Essay about Edna Pontellier of The Awakening: A Woman before Her Time

Essay about Edna Pontellier of The Awakening: A Woman before Her Time

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Edna Pontellier is a woman of great needs. Although she has a husband who cares for her and two children, she is very unhappy. She plays her roles as a mother and wife often, but still keeps doing things unmarried, barren women should do: enjoy the company of other men, ignore her children's cries, dress unladylike for the times. The story is set in the late 1800's, when women were to be in the kitchen preparing a meal for their family, giving birth to more children to help with daily chores, or sitting quietly at home, teaching the children while the husband was at work. Edna Pontellier was a woman not of her time. At only 28, she would have rather been out gallivanting with different men, traveling with them, and painting whenever she got the urge. She could never have traveled with Robert, however bad she wanted to, because she was married. Divorce was unheard of. No one would want to marry a woman who had been married and divorced because she was spoiled or ruined. Not only would the men have shunned a divorced woman, many of the other women would have thought that the divorced woman was not filling her God-given role of a mother or wife. When Madame Ratignolle hears of Edna living alone and leaving her husband, she tells her that she "seems to [her] like a child" (Chopin, 127).

Two ways she does escape while still with her husband are her painting and her friendship with Madame Adele Ratignolle. Her friendship is refreshing and Edna learns a great deal from Madame Ratignolle. The madame is very expressive in her thoughts. It is suggested that this is because she is Creole. For Edna, being around Madame Ratignolle and her brash ways helps her to find out her true feelings. The strong friendship gives E...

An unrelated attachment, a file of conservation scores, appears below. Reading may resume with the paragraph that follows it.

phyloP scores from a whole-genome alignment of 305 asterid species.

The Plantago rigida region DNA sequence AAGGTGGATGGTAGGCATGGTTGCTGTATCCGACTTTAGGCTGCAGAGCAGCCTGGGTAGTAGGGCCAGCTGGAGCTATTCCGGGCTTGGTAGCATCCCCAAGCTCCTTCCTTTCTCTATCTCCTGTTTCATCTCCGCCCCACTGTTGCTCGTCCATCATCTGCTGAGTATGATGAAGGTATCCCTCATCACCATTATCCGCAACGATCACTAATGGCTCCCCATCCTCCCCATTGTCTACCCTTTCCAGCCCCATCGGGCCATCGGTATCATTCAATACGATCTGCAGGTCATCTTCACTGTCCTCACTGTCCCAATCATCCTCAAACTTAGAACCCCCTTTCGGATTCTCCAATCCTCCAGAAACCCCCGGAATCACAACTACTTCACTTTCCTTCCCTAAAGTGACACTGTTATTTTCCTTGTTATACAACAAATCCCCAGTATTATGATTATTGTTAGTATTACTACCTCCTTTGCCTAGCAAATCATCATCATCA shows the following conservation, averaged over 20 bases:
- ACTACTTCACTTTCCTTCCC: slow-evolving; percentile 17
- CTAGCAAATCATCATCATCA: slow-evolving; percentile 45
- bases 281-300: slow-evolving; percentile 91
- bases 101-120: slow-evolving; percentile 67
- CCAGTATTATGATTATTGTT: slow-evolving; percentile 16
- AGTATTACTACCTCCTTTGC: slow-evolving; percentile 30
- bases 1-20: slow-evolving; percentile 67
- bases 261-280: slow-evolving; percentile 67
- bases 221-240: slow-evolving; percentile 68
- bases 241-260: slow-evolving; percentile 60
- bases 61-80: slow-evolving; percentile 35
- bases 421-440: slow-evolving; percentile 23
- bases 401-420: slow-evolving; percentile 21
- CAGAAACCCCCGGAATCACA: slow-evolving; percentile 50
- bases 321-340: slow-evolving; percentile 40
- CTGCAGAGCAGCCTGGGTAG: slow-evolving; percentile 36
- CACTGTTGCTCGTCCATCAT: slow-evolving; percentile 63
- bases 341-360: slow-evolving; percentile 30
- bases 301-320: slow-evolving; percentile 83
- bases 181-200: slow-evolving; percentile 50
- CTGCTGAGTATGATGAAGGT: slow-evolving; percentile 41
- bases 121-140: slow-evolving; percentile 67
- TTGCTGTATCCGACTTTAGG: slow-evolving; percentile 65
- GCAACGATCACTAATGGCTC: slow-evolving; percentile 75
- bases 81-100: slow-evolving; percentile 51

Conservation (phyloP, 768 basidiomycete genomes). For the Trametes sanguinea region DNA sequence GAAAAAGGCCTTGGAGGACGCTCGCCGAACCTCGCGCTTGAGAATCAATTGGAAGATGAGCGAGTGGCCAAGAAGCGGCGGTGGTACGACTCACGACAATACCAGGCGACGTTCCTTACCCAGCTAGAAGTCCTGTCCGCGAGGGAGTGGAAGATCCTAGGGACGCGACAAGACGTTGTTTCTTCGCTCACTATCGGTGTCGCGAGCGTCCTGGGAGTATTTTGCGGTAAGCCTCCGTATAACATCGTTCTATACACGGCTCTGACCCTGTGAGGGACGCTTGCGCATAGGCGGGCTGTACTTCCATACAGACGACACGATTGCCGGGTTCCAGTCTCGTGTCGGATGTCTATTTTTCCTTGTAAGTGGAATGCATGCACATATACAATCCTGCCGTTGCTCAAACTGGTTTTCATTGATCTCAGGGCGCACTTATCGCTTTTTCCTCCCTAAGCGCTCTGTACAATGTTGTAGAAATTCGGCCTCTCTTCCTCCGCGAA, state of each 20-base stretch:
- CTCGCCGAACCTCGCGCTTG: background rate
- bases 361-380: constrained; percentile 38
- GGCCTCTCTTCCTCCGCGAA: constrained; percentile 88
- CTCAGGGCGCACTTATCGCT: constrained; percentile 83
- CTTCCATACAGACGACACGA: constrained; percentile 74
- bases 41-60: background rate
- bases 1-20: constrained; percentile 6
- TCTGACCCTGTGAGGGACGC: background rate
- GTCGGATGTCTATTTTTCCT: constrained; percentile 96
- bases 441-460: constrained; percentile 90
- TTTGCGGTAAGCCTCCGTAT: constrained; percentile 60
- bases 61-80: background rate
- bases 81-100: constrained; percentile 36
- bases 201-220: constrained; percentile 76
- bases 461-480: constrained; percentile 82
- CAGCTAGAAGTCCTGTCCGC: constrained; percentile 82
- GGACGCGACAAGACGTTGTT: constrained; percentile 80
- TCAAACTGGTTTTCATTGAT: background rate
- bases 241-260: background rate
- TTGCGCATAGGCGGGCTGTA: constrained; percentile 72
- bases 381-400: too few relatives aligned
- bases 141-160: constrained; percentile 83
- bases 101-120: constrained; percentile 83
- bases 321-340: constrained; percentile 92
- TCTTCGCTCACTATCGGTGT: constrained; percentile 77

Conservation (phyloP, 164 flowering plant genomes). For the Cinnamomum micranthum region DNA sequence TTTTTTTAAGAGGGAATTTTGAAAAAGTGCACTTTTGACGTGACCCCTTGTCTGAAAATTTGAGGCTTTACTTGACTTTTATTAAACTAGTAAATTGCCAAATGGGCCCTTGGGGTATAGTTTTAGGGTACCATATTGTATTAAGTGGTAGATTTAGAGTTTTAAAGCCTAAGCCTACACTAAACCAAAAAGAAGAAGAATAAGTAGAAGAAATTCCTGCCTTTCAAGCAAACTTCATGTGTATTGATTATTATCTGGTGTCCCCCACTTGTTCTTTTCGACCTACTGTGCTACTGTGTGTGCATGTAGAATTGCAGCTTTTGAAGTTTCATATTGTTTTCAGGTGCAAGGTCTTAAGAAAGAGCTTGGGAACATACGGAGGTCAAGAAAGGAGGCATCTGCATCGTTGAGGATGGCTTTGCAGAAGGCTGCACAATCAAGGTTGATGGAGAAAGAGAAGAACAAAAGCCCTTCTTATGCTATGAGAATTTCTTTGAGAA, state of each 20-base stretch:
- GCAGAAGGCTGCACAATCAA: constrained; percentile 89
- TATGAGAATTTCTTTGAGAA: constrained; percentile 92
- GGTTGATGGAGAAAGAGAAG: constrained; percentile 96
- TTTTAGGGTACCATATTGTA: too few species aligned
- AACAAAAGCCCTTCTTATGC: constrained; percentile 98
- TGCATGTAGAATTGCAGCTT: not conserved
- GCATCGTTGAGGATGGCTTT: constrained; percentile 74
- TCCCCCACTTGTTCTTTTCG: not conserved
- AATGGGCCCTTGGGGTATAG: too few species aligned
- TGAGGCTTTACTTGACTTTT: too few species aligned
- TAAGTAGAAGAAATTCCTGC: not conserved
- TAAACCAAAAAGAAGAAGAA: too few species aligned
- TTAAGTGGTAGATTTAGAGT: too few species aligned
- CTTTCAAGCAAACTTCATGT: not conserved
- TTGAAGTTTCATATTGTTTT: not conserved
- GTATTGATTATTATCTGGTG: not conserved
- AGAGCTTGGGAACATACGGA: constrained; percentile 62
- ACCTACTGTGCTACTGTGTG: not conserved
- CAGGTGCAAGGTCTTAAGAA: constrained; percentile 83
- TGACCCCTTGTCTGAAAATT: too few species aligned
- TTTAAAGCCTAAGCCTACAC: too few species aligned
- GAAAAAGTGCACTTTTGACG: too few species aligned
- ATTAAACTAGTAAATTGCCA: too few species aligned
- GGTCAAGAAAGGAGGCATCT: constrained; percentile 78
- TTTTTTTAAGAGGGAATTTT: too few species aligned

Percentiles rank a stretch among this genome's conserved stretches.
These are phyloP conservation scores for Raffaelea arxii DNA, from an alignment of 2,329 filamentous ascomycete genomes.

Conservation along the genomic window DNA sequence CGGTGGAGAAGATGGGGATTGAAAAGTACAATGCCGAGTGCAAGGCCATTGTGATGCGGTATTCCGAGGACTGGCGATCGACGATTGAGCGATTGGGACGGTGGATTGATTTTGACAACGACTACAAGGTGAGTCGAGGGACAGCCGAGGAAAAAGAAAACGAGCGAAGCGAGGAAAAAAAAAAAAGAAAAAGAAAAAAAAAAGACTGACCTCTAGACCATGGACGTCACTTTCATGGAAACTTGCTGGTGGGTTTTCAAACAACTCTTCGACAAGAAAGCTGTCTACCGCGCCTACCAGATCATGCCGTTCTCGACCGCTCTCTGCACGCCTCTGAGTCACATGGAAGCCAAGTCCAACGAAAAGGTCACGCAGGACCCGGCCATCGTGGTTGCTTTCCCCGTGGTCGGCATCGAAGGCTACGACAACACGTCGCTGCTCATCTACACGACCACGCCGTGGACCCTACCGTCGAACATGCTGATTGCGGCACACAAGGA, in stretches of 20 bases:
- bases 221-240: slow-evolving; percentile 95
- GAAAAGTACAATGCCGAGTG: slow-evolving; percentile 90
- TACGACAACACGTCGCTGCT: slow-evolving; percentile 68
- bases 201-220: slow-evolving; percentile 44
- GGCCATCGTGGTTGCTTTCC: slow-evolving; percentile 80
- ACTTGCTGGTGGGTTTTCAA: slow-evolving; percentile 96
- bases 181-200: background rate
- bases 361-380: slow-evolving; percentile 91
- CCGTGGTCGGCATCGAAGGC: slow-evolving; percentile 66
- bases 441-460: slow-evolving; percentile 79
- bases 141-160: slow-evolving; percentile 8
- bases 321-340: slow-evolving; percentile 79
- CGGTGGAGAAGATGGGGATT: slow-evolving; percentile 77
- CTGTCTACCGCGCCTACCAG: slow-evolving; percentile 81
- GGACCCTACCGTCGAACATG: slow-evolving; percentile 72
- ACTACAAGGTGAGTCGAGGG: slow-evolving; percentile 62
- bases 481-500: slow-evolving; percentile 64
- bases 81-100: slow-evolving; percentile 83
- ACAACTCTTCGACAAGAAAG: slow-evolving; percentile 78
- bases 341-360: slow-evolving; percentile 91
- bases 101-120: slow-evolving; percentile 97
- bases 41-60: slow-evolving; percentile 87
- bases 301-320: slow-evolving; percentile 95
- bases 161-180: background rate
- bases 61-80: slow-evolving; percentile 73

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...nto a complicated character. In the beginning she seems to be just a woman who is displeased by her husband and feels trapped by her children. Through her many friendships and affairs, she develops into an uncaring woman. When she learns how to swim, it is like a birth for her. Even though her suicide is in the ocean, her life actually ended with her awakening. She began to push people away who loved her and get close to people who did not make any difference. Edna Pontellier was not of the 1800's, but of a more current time; a time when affairs, divorces, and suicides are more common. She may have ended up killing herself whether or not she was married, had children, or committed adultery, but the men in her life contributed greatly.

Work Cited

Chopin, Kate. The Awakening. New York: Bantam, 1899.

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